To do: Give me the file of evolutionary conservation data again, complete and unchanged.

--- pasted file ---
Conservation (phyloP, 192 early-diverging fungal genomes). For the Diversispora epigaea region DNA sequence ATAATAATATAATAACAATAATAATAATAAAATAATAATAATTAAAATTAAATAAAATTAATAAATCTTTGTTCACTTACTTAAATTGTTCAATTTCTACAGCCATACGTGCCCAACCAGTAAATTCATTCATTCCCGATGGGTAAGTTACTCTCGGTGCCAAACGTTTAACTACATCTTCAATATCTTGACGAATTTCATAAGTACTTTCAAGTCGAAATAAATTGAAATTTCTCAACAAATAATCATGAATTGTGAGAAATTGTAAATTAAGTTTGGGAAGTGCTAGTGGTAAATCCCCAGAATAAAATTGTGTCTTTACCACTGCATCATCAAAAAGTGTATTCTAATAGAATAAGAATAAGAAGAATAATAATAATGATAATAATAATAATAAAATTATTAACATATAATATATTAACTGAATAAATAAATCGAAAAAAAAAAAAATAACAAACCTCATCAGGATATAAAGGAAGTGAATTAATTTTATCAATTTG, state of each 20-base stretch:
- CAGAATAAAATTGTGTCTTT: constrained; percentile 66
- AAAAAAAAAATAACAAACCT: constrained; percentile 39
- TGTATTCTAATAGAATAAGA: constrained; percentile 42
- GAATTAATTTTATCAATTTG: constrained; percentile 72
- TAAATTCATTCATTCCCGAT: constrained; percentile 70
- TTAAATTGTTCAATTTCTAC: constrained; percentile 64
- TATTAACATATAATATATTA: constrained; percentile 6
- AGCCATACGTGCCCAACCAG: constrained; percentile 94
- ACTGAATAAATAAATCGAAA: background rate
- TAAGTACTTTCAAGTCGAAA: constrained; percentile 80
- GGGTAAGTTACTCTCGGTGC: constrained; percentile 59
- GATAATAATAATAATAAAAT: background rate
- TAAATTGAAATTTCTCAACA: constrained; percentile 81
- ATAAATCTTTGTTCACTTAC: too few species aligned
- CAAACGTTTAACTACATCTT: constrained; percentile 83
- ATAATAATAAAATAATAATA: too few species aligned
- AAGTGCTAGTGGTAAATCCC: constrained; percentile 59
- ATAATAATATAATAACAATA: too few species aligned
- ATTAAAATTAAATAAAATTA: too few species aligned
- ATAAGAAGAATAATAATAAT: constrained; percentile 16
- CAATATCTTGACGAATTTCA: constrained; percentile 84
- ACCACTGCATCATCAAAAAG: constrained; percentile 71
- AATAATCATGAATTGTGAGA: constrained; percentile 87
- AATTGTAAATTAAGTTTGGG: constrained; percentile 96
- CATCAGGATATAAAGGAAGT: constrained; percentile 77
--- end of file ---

Conservation (phyloP, 192 early-diverging fungal genomes). For the Diversispora epigaea region DNA sequence ATAATAATATAATAACAATAATAATAATAAAATAATAATAATTAAAATTAAATAAAATTAATAAATCTTTGTTCACTTACTTAAATTGTTCAATTTCTACAGCCATACGTGCCCAACCAGTAAATTCATTCATTCCCGATGGGTAAGTTACTCTCGGTGCCAAACGTTTAACTACATCTTCAATATCTTGACGAATTTCATAAGTACTTTCAAGTCGAAATAAATTGAAATTTCTCAACAAATAATCATGAATTGTGAGAAATTGTAAATTAAGTTTGGGAAGTGCTAGTGGTAAATCCCCAGAATAAAATTGTGTCTTTACCACTGCATCATCAAAAAGTGTATTCTAATAGAATAAGAATAAGAAGAATAATAATAATGATAATAATAATAATAAAATTATTAACATATAATATATTAACTGAATAAATAAATCGAAAAAAAAAAAAATAACAAACCTCATCAGGATATAAAGGAAGTGAATTAATTTTATCAATTTG, state of each 20-base stretch:
- CAGAATAAAATTGTGTCTTT: constrained; percentile 66
- AAAAAAAAAATAACAAACCT: constrained; percentile 39
- TGTATTCTAATAGAATAAGA: constrained; percentile 42
- GAATTAATTTTATCAATTTG: constrained; percentile 72
- TAAATTCATTCATTCCCGAT: constrained; percentile 70
- TTAAATTGTTCAATTTCTAC: constrained; percentile 64
- TATTAACATATAATATATTA: constrained; percentile 6
- AGCCATACGTGCCCAACCAG: constrained; percentile 94
- ACTGAATAAATAAATCGAAA: background rate
- TAAGTACTTTCAAGTCGAAA: constrained; percentile 80
- GGGTAAGTTACTCTCGGTGC: constrained; percentile 59
- GATAATAATAATAATAAAAT: background rate
- TAAATTGAAATTTCTCAACA: constrained; percentile 81
- ATAAATCTTTGTTCACTTAC: too few species aligned
- CAAACGTTTAACTACATCTT: constrained; percentile 83
- ATAATAATAAAATAATAATA: too few species aligned
- AAGTGCTAGTGGTAAATCCC: constrained; percentile 59
- ATAATAATATAATAACAATA: too few species aligned
- ATTAAAATTAAATAAAATTA: too few species aligned
- ATAAGAAGAATAATAATAAT: constrained; percentile 16
- CAATATCTTGACGAATTTCA: constrained; percentile 84
- ACCACTGCATCATCAAAAAG: constrained; percentile 71
- AATAATCATGAATTGTGAGA: constrained; percentile 87
- AATTGTAAATTAAGTTTGGG: constrained; percentile 96
- CATCAGGATATAAAGGAAGT: constrained; percentile 77